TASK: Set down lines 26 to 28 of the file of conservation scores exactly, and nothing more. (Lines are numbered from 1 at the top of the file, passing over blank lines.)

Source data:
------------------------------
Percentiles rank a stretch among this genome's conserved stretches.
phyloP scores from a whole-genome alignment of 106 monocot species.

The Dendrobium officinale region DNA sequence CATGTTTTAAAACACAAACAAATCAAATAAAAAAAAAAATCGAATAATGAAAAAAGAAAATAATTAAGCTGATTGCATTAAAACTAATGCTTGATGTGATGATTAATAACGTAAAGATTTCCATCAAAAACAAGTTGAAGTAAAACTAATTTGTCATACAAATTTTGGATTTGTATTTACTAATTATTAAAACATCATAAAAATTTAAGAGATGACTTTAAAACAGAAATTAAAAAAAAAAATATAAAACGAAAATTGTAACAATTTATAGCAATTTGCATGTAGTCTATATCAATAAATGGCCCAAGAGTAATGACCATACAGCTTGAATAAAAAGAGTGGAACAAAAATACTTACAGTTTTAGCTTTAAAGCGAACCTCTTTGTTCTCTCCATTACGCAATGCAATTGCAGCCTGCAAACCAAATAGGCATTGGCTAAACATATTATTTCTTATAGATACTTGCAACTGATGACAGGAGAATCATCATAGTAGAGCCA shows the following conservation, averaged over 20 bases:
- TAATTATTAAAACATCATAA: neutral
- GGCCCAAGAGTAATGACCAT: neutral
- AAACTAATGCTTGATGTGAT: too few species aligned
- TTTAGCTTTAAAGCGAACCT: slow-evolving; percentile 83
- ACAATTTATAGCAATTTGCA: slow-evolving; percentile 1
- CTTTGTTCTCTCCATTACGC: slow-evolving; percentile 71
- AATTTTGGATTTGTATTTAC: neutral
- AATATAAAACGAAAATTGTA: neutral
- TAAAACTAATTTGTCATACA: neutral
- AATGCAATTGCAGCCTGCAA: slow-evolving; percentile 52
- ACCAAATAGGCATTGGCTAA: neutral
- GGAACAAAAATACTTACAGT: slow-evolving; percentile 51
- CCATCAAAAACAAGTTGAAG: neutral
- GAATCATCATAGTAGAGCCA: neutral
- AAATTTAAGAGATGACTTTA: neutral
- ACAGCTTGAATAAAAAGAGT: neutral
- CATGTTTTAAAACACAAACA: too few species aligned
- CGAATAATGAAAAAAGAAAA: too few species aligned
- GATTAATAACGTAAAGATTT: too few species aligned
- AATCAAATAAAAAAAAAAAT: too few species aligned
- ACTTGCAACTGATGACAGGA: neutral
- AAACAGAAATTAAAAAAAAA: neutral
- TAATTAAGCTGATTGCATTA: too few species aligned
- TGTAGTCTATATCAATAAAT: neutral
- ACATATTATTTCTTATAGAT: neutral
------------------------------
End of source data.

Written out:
- TAATTAAGCTGATTGCATTA: too few species aligned
- TGTAGTCTATATCAATAAAT: neutral
- ACATATTATTTCTTATAGAT: neutral